Part 4: Tulip Mania!
The Tulip rapidly grew in popularity following its introduction to the Netherlands, its vivid colors being unlike any other flower available at the time.
As a newly independent Holland experienced a surge in economic prosperity, unique or 'nonpareil' Tulips started to appear as status symbols, with the extremely rare 'broken' Tulips - those with yellow or white flame-like streaks - rapidly becoming a coveted luxury item.
Growers of these bulbs gave them names reflecting status and nobility, such as Semper Augustus and Viceroy (two of the most famous Tulips in history). It would not be until the twentieth century that scientists discovered that the beautiful streaks were actually the result of the 'Tulip Breaking Virus', which gradually weakened the bulb with each new generation (and sadly helped drive many of these once exalted species to extinction).
As the flowers grew in popularity, professional growers began paying higher and higher prices for bulbs. By 1634, due to ever-increasing demand, speculators began entering the market hoping to buy low and sell high.
In 1636, the Dutch created a 'futures' market. While bulbs were dormant underground (and unable to be moved without killing the flower), people could buy and sell contracts for bulbs that would be blooming in the Spring. As interest continued to grow, these contracts could change hands dozens of times before the bulbs themselves were even out of the ground.
By November of 1636, even the price of common, 'unbroken' bulbs began to rise as every Tulip variety started to be seen as unique. Some speculators made fortunes by buying in then selling for huge profit, driving more and more to buy into the costly contracts in hope of future riches.
Tulip Mania reached its peak during the winter months of 1636-1637, with reports of contracts changing hands as many as ten times a day. It can be difficult to accurately compare prices to today, but the list below offers some insight into the value of different products and earnings:The basic unit of currency in Holland at the time was the guilder, each made up of 20 stuivers:
|Cost of a large mug of beer
Cost of a 12-pound loaf of bread
Daily wage of an experienced bleacher
Daily wage of a cloth-shearer
Cost of one barrel of herring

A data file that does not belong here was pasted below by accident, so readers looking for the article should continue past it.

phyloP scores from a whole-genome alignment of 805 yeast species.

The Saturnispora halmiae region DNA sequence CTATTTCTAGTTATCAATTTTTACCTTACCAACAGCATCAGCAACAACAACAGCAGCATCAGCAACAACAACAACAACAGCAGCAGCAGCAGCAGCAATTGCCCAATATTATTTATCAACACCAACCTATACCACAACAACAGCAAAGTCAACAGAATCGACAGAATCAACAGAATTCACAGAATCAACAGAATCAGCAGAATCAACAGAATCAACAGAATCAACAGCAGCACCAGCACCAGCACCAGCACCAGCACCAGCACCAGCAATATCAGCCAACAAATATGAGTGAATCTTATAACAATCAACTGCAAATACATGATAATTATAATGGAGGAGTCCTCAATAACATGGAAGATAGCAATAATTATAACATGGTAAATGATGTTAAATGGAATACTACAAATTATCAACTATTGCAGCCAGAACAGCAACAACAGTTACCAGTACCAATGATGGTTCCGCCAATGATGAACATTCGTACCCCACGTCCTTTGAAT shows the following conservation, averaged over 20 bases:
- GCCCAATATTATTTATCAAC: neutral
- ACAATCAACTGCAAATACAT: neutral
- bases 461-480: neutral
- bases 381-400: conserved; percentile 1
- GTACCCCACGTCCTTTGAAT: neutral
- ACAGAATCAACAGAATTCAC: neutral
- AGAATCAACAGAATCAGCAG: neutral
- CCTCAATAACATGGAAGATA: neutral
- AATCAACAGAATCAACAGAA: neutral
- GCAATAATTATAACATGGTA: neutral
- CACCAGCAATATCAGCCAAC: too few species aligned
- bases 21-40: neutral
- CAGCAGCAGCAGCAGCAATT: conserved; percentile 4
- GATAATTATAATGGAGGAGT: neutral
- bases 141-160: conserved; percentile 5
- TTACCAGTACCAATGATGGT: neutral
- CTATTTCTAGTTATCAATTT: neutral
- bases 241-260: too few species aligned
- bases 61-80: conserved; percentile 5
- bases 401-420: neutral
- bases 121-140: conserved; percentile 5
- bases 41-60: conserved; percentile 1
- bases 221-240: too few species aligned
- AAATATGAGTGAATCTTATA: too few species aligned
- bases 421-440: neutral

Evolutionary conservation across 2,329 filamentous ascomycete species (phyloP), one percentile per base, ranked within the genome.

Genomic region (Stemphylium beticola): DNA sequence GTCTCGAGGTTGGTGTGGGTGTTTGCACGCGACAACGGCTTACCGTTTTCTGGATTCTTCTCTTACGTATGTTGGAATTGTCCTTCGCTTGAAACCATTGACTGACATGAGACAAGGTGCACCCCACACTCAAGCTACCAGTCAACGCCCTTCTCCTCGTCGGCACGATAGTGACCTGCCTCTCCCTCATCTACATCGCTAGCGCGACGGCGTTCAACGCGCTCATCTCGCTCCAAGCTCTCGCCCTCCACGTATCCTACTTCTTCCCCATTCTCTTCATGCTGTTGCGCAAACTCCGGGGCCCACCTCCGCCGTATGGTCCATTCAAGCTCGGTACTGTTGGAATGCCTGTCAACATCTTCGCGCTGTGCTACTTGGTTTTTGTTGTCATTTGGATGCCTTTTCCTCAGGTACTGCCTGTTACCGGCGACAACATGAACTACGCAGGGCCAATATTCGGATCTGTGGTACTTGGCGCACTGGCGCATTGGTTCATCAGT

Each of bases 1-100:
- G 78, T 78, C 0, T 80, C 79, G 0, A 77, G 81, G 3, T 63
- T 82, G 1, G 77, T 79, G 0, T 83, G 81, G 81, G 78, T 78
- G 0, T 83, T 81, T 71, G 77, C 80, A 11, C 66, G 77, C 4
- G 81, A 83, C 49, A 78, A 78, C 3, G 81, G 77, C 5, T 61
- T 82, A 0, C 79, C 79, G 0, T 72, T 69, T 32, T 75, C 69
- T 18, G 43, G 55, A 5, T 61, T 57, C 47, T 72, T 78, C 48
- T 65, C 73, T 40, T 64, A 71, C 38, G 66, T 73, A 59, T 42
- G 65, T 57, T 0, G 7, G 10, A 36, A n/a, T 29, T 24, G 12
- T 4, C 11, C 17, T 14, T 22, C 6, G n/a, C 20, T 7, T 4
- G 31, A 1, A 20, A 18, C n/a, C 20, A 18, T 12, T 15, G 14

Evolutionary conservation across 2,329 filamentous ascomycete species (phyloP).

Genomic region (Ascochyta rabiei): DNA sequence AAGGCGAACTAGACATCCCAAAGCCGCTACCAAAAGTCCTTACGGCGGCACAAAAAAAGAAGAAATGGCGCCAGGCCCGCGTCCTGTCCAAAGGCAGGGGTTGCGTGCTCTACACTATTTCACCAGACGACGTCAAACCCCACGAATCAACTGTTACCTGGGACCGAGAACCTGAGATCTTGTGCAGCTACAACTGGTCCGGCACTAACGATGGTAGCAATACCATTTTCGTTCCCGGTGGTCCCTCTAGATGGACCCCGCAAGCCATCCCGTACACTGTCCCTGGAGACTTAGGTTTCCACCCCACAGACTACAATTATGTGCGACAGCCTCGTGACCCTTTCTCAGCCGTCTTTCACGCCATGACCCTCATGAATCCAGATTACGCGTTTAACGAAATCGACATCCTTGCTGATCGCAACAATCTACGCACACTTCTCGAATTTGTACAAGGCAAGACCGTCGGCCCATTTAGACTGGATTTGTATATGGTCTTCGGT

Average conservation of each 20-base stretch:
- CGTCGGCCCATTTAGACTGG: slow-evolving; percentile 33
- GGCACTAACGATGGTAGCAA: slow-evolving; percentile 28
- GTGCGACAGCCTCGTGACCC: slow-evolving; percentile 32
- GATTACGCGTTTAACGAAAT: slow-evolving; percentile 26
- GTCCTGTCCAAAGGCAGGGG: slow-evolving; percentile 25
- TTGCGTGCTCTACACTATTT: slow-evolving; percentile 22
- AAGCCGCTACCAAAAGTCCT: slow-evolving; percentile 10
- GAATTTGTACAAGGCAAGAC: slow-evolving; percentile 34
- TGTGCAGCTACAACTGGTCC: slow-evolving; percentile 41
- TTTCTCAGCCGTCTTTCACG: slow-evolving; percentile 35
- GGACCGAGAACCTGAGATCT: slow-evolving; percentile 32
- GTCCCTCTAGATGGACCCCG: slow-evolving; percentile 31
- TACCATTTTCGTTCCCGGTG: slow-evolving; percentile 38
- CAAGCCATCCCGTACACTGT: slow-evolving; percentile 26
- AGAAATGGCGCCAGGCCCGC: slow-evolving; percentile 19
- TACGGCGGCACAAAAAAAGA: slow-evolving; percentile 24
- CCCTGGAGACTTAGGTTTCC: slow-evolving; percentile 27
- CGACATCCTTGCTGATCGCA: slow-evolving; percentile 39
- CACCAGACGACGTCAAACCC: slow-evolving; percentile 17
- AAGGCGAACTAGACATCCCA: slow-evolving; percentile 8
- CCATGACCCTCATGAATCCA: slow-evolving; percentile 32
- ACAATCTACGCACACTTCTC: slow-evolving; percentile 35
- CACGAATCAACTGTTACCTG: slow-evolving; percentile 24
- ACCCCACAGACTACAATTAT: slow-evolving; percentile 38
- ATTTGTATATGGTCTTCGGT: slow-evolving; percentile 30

Cost of 40 gallons of French brandy
Annual earnings of a carpenter
Carolus Clusius' salary at the University of Leiden
Typical yearly earnings of a mid-level merchant
Rembrandt's fee for his greatest painting, The Night Watch (1642)
Typical yearly earnings of a well-off merchant
Highest reliably attested price paid for a Tulip bulb (1637)
Another, more disputed source comes from Charles Mackay's book 'Madness of Crowds' in which he recounts an offer of 21 acres of land for a single Semper Augustus bulb.
Unfortunately for the many buyers, it would not last. In February of 1637, as Spring blooms approached (and at which time the contracts would finally be exchanged for physical bulbs), prices suddenly plummeted. Potentially driven by plague concerns, buyers for the first time failed to show up to an auction in Haarlem. Concerned that they would be unable to find purchasers, speculators began to frantically sell off their contracts at discounted prices in the hopes of minimizing losses. Almost overnight, the bulb trade ground to a halt, with many left holding near-worthless contracts.
In the following years, prices returned to normal, and Tulip Mania became the subject of not only economics classes but also of satire, such as in the below painting by Jan Brueghel the Younger (ca. 1640) depicting the speculators as uncivilized monkeys in noble dress.
Fortunately, the collapse would not be enough to ruin the beautiful Tulip. It not only recovered, but remains extremely popular today.